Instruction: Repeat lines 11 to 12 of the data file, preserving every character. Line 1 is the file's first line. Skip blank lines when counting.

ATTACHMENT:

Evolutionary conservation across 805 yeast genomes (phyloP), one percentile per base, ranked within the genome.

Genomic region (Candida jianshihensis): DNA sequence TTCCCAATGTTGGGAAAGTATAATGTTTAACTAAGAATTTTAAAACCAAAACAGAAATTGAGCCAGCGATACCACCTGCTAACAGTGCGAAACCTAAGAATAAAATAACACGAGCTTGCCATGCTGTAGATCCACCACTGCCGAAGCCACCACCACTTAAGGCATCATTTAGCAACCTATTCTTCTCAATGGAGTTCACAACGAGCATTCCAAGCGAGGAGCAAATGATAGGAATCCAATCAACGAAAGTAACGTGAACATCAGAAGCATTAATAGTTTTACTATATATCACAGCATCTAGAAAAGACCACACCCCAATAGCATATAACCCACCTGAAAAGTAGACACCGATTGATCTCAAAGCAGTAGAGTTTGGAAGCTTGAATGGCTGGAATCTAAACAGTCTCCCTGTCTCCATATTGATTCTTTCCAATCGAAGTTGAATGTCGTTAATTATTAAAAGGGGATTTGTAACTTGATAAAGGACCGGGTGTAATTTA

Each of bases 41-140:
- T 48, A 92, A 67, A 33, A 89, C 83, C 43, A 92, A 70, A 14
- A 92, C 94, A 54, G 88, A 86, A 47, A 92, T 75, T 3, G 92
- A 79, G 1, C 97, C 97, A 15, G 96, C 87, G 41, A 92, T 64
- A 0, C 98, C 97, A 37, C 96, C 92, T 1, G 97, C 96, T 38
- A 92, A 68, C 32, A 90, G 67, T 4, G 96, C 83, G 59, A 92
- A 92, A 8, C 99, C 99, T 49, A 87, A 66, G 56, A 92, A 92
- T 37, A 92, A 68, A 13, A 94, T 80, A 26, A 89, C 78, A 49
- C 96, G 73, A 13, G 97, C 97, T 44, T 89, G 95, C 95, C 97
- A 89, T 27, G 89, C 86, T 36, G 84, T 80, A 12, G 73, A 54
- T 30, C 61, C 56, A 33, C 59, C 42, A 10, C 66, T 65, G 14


- C 96, G 73, A 13, G 97, C 97, T 44, T 89, G 95, C 95, C 97
- A 89, T 27, G 89, C 86, T 36, G 84, T 80, A 12, G 73, A 54